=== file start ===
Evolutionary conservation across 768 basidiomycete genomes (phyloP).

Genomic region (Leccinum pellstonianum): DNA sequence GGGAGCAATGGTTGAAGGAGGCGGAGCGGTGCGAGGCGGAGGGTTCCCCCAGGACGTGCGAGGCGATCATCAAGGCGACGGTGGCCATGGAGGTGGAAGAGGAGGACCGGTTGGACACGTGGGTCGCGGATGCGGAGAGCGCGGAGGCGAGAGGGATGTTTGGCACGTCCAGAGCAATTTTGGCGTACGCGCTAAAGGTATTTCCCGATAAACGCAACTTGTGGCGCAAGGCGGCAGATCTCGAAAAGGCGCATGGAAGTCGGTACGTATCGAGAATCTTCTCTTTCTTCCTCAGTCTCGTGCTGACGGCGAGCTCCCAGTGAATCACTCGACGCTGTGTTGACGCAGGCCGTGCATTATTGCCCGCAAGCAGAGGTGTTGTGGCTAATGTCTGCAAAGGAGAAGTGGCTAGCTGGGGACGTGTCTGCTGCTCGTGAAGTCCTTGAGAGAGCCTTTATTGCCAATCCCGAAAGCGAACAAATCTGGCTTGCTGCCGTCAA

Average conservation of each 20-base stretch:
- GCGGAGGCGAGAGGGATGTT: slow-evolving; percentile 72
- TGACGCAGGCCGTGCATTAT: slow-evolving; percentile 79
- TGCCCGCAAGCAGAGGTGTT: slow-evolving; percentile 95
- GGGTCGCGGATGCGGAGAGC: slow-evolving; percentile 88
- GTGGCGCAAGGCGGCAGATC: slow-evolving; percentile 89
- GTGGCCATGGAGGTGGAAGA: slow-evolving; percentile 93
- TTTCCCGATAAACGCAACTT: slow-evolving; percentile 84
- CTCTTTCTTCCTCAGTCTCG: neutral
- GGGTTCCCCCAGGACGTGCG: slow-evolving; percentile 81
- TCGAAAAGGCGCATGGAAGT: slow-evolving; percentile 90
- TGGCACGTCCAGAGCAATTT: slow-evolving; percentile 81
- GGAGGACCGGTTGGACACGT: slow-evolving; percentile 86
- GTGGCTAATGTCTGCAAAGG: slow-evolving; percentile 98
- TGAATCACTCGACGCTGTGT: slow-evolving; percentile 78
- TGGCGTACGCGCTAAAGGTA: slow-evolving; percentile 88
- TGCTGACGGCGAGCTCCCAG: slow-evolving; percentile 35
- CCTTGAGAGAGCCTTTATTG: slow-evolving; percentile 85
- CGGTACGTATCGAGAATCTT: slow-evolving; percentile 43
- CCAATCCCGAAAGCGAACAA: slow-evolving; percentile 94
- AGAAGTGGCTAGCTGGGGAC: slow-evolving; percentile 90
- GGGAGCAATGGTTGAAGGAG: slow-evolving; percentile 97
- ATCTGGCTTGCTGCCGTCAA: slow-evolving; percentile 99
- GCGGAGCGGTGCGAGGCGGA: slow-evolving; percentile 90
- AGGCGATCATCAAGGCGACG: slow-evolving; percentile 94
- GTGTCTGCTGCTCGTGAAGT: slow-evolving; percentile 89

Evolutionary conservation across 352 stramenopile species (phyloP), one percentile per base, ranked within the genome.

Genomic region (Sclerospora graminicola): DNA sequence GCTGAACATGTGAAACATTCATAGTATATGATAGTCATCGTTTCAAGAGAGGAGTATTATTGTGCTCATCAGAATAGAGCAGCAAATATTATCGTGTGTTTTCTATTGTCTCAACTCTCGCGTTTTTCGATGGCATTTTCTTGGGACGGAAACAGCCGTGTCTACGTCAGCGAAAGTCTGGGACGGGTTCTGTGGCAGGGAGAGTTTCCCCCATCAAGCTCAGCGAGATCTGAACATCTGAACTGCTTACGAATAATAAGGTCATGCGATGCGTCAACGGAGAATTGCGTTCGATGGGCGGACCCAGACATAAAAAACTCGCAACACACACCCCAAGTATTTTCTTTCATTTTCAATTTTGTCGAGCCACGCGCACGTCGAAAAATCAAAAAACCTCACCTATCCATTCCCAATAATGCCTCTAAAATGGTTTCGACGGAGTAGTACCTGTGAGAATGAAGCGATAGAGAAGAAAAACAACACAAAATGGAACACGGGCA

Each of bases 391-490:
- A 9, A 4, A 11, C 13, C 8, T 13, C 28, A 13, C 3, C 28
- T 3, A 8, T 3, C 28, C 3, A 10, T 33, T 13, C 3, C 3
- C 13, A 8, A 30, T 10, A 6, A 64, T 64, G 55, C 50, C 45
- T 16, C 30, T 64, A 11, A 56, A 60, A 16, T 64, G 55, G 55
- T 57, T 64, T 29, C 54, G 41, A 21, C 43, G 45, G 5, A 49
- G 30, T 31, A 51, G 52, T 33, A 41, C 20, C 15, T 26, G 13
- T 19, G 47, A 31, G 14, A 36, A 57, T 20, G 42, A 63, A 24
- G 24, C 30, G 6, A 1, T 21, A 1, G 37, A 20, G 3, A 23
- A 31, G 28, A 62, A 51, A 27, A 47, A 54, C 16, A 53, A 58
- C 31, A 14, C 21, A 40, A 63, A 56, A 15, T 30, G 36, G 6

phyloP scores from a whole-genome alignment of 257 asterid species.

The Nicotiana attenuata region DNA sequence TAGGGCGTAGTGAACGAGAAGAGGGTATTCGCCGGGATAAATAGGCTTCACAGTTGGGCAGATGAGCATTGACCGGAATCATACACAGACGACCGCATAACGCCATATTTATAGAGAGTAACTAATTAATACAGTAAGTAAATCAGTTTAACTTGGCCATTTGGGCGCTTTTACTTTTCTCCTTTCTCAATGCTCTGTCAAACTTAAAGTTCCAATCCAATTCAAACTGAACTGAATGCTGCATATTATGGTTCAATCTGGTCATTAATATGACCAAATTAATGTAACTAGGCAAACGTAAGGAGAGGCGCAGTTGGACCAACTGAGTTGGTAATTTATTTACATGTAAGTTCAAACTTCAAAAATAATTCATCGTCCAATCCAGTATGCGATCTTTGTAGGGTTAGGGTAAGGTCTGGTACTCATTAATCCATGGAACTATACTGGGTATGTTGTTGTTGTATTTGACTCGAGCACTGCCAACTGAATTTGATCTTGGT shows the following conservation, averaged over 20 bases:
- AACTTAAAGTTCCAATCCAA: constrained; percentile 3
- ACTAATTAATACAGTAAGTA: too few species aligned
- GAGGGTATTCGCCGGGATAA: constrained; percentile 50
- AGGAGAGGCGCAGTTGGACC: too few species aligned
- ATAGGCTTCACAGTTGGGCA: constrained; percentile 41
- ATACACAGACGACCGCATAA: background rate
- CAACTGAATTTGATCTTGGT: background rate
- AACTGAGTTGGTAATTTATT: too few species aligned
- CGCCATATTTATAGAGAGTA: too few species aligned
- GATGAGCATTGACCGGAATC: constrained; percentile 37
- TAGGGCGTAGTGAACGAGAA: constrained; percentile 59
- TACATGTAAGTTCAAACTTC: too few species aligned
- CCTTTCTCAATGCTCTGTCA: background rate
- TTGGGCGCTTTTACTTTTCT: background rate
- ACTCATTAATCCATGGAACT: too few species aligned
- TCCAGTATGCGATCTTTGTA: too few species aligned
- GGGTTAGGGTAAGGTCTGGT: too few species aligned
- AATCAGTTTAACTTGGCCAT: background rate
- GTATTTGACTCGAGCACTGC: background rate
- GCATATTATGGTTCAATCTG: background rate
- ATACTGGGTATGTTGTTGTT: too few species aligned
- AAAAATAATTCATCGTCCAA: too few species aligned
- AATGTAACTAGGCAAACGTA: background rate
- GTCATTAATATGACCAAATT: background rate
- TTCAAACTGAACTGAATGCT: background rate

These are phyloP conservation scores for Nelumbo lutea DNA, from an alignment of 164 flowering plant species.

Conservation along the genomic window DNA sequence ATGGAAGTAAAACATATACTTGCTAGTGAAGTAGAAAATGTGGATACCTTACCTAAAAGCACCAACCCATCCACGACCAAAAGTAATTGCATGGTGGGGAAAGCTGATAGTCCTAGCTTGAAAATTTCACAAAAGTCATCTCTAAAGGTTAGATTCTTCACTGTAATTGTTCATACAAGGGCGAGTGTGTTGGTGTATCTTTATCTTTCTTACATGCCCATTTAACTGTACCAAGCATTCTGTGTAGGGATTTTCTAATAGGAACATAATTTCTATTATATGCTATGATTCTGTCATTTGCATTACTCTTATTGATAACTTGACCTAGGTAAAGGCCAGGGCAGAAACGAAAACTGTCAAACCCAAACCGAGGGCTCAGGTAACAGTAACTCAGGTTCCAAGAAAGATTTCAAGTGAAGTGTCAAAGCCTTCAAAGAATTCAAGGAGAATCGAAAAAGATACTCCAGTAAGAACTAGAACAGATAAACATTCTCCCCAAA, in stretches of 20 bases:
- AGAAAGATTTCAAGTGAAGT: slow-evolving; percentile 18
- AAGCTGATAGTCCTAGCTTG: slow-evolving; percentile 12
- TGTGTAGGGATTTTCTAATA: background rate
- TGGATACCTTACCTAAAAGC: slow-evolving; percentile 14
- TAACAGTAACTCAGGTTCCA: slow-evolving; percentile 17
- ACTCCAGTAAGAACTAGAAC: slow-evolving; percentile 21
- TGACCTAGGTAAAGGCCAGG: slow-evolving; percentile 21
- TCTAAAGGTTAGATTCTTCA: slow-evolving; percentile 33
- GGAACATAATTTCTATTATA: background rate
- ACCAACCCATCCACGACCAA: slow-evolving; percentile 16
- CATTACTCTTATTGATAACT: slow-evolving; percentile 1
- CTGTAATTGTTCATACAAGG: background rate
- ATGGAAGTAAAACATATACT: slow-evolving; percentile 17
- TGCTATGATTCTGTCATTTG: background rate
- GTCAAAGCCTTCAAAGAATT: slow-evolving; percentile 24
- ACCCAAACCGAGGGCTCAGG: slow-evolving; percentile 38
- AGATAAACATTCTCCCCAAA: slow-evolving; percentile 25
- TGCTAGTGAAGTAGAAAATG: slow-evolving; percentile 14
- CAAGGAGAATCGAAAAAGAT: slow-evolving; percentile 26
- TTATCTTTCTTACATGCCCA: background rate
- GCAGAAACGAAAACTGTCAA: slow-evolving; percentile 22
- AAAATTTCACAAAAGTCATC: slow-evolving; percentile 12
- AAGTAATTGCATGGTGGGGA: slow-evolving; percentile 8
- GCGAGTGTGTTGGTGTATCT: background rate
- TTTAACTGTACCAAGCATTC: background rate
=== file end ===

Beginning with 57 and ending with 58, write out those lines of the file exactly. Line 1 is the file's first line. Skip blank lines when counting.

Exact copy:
- TTGGGCGCTTTTACTTTTCT: background rate
- ACTCATTAATCCATGGAACT: too few species aligned